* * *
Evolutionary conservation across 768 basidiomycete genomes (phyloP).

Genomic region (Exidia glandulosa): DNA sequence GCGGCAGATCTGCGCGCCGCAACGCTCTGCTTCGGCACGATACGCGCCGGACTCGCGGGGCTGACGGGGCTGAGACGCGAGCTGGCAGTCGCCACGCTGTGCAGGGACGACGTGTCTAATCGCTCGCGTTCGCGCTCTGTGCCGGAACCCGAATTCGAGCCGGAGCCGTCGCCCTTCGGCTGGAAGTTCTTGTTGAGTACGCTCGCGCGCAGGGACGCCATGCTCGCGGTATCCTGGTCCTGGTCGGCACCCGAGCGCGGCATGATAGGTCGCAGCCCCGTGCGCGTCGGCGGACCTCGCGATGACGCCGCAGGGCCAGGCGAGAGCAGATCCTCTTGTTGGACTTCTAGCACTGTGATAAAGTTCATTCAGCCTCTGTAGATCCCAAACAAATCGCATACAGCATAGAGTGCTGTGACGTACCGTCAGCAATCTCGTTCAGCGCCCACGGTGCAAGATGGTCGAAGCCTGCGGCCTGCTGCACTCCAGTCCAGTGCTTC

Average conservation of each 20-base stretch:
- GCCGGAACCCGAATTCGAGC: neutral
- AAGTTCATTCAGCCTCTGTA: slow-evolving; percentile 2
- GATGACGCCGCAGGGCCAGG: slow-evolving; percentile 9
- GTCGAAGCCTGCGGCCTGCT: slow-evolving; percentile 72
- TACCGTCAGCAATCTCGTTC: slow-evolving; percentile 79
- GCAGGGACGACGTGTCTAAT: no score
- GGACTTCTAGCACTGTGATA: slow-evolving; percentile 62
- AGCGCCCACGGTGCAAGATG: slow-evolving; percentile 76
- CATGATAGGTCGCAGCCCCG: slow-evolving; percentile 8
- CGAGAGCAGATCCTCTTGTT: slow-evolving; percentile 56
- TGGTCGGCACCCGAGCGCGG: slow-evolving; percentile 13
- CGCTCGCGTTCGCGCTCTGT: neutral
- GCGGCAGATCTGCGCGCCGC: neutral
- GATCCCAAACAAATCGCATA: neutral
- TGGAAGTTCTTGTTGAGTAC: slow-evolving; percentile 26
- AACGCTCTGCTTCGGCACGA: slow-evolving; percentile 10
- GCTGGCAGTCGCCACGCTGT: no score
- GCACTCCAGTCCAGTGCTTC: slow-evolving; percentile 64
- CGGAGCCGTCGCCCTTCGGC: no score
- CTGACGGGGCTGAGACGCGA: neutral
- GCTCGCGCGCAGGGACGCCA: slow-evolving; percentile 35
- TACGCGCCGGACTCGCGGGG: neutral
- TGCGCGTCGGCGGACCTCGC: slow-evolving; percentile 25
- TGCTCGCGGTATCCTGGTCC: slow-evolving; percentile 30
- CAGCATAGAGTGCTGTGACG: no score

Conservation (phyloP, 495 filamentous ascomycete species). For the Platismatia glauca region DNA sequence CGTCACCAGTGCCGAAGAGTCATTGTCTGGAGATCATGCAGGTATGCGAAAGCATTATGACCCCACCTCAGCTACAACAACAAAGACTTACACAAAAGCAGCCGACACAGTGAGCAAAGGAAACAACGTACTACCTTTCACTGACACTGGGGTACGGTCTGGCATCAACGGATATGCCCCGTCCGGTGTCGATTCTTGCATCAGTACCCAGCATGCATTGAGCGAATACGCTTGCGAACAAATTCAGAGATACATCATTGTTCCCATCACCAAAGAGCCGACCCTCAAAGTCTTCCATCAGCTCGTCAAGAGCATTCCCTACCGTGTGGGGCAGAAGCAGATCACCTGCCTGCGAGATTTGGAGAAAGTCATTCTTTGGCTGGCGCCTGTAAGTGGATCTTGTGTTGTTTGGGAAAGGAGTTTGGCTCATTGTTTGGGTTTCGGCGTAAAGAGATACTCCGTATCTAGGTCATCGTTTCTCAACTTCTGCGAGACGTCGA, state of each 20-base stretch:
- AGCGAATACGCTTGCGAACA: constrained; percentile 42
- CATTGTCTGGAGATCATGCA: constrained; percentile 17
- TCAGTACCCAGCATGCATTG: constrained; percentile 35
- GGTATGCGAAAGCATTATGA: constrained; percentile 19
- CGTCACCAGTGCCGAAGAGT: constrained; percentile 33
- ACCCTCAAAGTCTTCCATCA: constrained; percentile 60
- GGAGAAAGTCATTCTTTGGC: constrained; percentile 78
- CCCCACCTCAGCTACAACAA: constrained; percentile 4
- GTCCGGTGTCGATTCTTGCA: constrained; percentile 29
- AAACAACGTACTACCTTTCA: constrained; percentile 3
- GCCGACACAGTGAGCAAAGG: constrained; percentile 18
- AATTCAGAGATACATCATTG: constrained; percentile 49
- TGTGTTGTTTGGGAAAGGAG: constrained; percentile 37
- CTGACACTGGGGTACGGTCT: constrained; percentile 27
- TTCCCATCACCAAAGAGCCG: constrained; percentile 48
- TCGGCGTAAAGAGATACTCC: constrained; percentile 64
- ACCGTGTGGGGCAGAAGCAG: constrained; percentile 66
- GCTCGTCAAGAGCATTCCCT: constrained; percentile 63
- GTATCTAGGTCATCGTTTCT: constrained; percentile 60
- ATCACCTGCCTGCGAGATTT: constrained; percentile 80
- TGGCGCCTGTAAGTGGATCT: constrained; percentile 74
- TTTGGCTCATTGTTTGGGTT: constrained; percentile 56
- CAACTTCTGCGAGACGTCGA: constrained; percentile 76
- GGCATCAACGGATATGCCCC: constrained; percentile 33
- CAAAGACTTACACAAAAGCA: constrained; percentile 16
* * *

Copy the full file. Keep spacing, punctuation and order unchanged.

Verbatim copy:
Evolutionary conservation across 768 basidiomycete genomes (phyloP).

Genomic region (Exidia glandulosa): DNA sequence GCGGCAGATCTGCGCGCCGCAACGCTCTGCTTCGGCACGATACGCGCCGGACTCGCGGGGCTGACGGGGCTGAGACGCGAGCTGGCAGTCGCCACGCTGTGCAGGGACGACGTGTCTAATCGCTCGCGTTCGCGCTCTGTGCCGGAACCCGAATTCGAGCCGGAGCCGTCGCCCTTCGGCTGGAAGTTCTTGTTGAGTACGCTCGCGCGCAGGGACGCCATGCTCGCGGTATCCTGGTCCTGGTCGGCACCCGAGCGCGGCATGATAGGTCGCAGCCCCGTGCGCGTCGGCGGACCTCGCGATGACGCCGCAGGGCCAGGCGAGAGCAGATCCTCTTGTTGGACTTCTAGCACTGTGATAAAGTTCATTCAGCCTCTGTAGATCCCAAACAAATCGCATACAGCATAGAGTGCTGTGACGTACCGTCAGCAATCTCGTTCAGCGCCCACGGTGCAAGATGGTCGAAGCCTGCGGCCTGCTGCACTCCAGTCCAGTGCTTC

Average conservation of each 20-base stretch:
- GCCGGAACCCGAATTCGAGC: neutral
- AAGTTCATTCAGCCTCTGTA: slow-evolving; percentile 2
- GATGACGCCGCAGGGCCAGG: slow-evolving; percentile 9
- GTCGAAGCCTGCGGCCTGCT: slow-evolving; percentile 72
- TACCGTCAGCAATCTCGTTC: slow-evolving; percentile 79
- GCAGGGACGACGTGTCTAAT: no score
- GGACTTCTAGCACTGTGATA: slow-evolving; percentile 62
- AGCGCCCACGGTGCAAGATG: slow-evolving; percentile 76
- CATGATAGGTCGCAGCCCCG: slow-evolving; percentile 8
- CGAGAGCAGATCCTCTTGTT: slow-evolving; percentile 56
- TGGTCGGCACCCGAGCGCGG: slow-evolving; percentile 13
- CGCTCGCGTTCGCGCTCTGT: neutral
- GCGGCAGATCTGCGCGCCGC: neutral
- GATCCCAAACAAATCGCATA: neutral
- TGGAAGTTCTTGTTGAGTAC: slow-evolving; percentile 26
- AACGCTCTGCTTCGGCACGA: slow-evolving; percentile 10
- GCTGGCAGTCGCCACGCTGT: no score
- GCACTCCAGTCCAGTGCTTC: slow-evolving; percentile 64
- CGGAGCCGTCGCCCTTCGGC: no score
- CTGACGGGGCTGAGACGCGA: neutral
- GCTCGCGCGCAGGGACGCCA: slow-evolving; percentile 35
- TACGCGCCGGACTCGCGGGG: neutral
- TGCGCGTCGGCGGACCTCGC: slow-evolving; percentile 25
- TGCTCGCGGTATCCTGGTCC: slow-evolving; percentile 30
- CAGCATAGAGTGCTGTGACG: no score

Conservation (phyloP, 495 filamentous ascomycete species). For the Platismatia glauca region DNA sequence CGTCACCAGTGCCGAAGAGTCATTGTCTGGAGATCATGCAGGTATGCGAAAGCATTATGACCCCACCTCAGCTACAACAACAAAGACTTACACAAAAGCAGCCGACACAGTGAGCAAAGGAAACAACGTACTACCTTTCACTGACACTGGGGTACGGTCTGGCATCAACGGATATGCCCCGTCCGGTGTCGATTCTTGCATCAGTACCCAGCATGCATTGAGCGAATACGCTTGCGAACAAATTCAGAGATACATCATTGTTCCCATCACCAAAGAGCCGACCCTCAAAGTCTTCCATCAGCTCGTCAAGAGCATTCCCTACCGTGTGGGGCAGAAGCAGATCACCTGCCTGCGAGATTTGGAGAAAGTCATTCTTTGGCTGGCGCCTGTAAGTGGATCTTGTGTTGTTTGGGAAAGGAGTTTGGCTCATTGTTTGGGTTTCGGCGTAAAGAGATACTCCGTATCTAGGTCATCGTTTCTCAACTTCTGCGAGACGTCGA, state of each 20-base stretch:
- AGCGAATACGCTTGCGAACA: constrained; percentile 42
- CATTGTCTGGAGATCATGCA: constrained; percentile 17
- TCAGTACCCAGCATGCATTG: constrained; percentile 35
- GGTATGCGAAAGCATTATGA: constrained; percentile 19
- CGTCACCAGTGCCGAAGAGT: constrained; percentile 33
- ACCCTCAAAGTCTTCCATCA: constrained; percentile 60
- GGAGAAAGTCATTCTTTGGC: constrained; percentile 78
- CCCCACCTCAGCTACAACAA: constrained; percentile 4
- GTCCGGTGTCGATTCTTGCA: constrained; percentile 29
- AAACAACGTACTACCTTTCA: constrained; percentile 3
- GCCGACACAGTGAGCAAAGG: constrained; percentile 18
- AATTCAGAGATACATCATTG: constrained; percentile 49
- TGTGTTGTTTGGGAAAGGAG: constrained; percentile 37
- CTGACACTGGGGTACGGTCT: constrained; percentile 27
- TTCCCATCACCAAAGAGCCG: constrained; percentile 48
- TCGGCGTAAAGAGATACTCC: constrained; percentile 64
- ACCGTGTGGGGCAGAAGCAG: constrained; percentile 66
- GCTCGTCAAGAGCATTCCCT: constrained; percentile 63
- GTATCTAGGTCATCGTTTCT: constrained; percentile 60
- ATCACCTGCCTGCGAGATTT: constrained; percentile 80
- TGGCGCCTGTAAGTGGATCT: constrained; percentile 74
- TTTGGCTCATTGTTTGGGTT: constrained; percentile 56
- CAACTTCTGCGAGACGTCGA: constrained; percentile 76
- GGCATCAACGGATATGCCCC: constrained; percentile 33
- CAAAGACTTACACAAAAGCA: constrained; percentile 16